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People sit at computers with multiple monitors.

Engineers at the institute are at the helm of Webb’s Mission Operations Center, commanding and controlling the telescope.

About This Article

In some ways, 2021 was a typical year for our engineering and operations staff. They partnered with scientists across the institute to develop and release software that improves how every mission and division conduct their work. For example, engineers worked closely with colleagues in the Mikulski Archive for Space Telescopes to build and test its new Timeseries Integrated Knowledge Engine (TIKE) Science Platform, which formally rolled out in early 2022. They put the finishing touches on tools to help astronomers analyze data from the James Webb Space Telescope, and they moved the cleanup and reprocessing of Hubble Space Telescope data to the cloud. They also got to work on building the Nancy Grace Roman Space Telescope's data management system, which will allow our teams to ingest, process, archive, and disseminate that mission's data.

This year, one role the engineers play was front and center: STScI hosts Webb's Mission Operations Center and our engineers—along with the mission's partners—sit at the controls. Once Webb fully separated from its launch vehicle 27 minutes after liftoff, engineers in STScI's Flight Control Branch took control. They now command Webb's every move, continuously monitoring its health. They also initiated and oversaw all major deployments as Webb slowly unfolded while traveling for about a month to a location approximately 1.5 million kilometers (1 million miles) from Earth known as the second Sun-Earth Lagrange point (L2).

During the first six months in 2022, every instrument on Webb will be fully commissioned, and engineers in the Flight Control Branch will be there to initiate and complete every move. How does our team prepare for these critical moments? It takes years of rehearsals, training, and team work. In November 2021, three engineers on our Flight Operations Team, Nasif Ahmed, Miranda Link, and Justin Truong, spoke about all the work they and their entire team poured into mastering how to control and command Webb in anticipation of its launch. They also followed up in January to reflect on this once-in-a-lifetime experience.

How long have you prepared for Webb's launch and commissioning?

Three people in front of the Webb logo on a wall.
Members of STScI's Flight Operations Team, Miranda Link, Justin Truong, and Nasif Ahmed, take a moment to pose in celebration of Webb's launch in front of the logo outside the Mission Operations Center in Baltimore. A peek inside the Mission Operations Center appears at the top of the page.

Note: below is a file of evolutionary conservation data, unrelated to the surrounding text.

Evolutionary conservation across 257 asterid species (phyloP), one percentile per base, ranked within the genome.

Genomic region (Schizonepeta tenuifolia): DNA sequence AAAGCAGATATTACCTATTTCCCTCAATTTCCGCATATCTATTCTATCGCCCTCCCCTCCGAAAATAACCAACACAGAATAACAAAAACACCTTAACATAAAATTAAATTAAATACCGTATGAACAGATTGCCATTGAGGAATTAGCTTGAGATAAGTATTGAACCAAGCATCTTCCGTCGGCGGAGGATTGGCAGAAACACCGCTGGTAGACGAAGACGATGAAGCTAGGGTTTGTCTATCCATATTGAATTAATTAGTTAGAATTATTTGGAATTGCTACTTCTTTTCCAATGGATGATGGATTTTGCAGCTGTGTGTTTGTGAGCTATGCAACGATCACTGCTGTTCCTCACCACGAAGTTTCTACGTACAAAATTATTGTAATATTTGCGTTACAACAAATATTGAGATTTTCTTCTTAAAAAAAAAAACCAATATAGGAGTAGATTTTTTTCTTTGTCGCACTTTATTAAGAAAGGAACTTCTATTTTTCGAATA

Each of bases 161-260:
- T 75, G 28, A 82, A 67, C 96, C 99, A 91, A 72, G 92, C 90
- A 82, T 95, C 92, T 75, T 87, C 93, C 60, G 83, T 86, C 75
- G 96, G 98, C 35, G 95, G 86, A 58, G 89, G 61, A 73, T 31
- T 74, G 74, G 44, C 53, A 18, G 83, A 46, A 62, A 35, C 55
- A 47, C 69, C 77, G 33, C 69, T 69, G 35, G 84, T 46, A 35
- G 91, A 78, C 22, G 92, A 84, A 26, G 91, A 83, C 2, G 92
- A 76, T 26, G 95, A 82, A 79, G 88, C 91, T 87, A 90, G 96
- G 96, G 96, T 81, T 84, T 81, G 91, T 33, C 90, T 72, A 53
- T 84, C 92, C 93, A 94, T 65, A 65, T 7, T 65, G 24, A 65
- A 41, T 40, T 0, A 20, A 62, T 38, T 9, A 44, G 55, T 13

Miranda Link: I started as a controller for the Flight Operations Team in 2016. Our first rehearsal was in March 2017. Later that year, we were given headsets and were told we would be recorded for launch. I was nervous, of course, but I quickly became comfortable and confident in the hot seat. In 2019, I transitioned to the Near-Infrared Imager and Slitless Spectrograph/Fine Guidance Sensor (NIRISS/FGS) instrument team, so I'm still using a headset, but I'm not front and center anymore. 

Justin Truong: It has been a little over two years since I have been a part of Webb. At first, it was a bit nerve-wracking, but over time our teams did an amazing job preparing us for different phases of the mission's lifetime, especially during launch and commissioning. Rehearsals were broken down into key stages and practiced through multiple iterations so that every team member developed a deep understanding of what was expected. It really came down to practicing, while making the rehearsals seem as realistic as possible. The simulator engineers would throw every kind of anomaly at us and it was our responsibility to stay calm and initiate the appropriate response. These rehearsals helped prepare us for almost every single scenario. At the end of rehearsals, I was more excited than nervous.

Nasif Ahmed: When I started at the institute in 2017, I was testing requirements against ground software used for Webb. I've since moved to simulations on the Flight Operations Team where we initialize and maintain simulators to model various phases of the mission. During rehearsals, engineering teams practiced with the simulators to validate procedure readiness, ensured the proficiency of our protocols, and efficiently responded to anomalies injected by my team. It was humbling to see the team grow over the years as preparation, revision, and dedication trained us to work like a well-oiled machine.

How do engineers at the institute command Webb?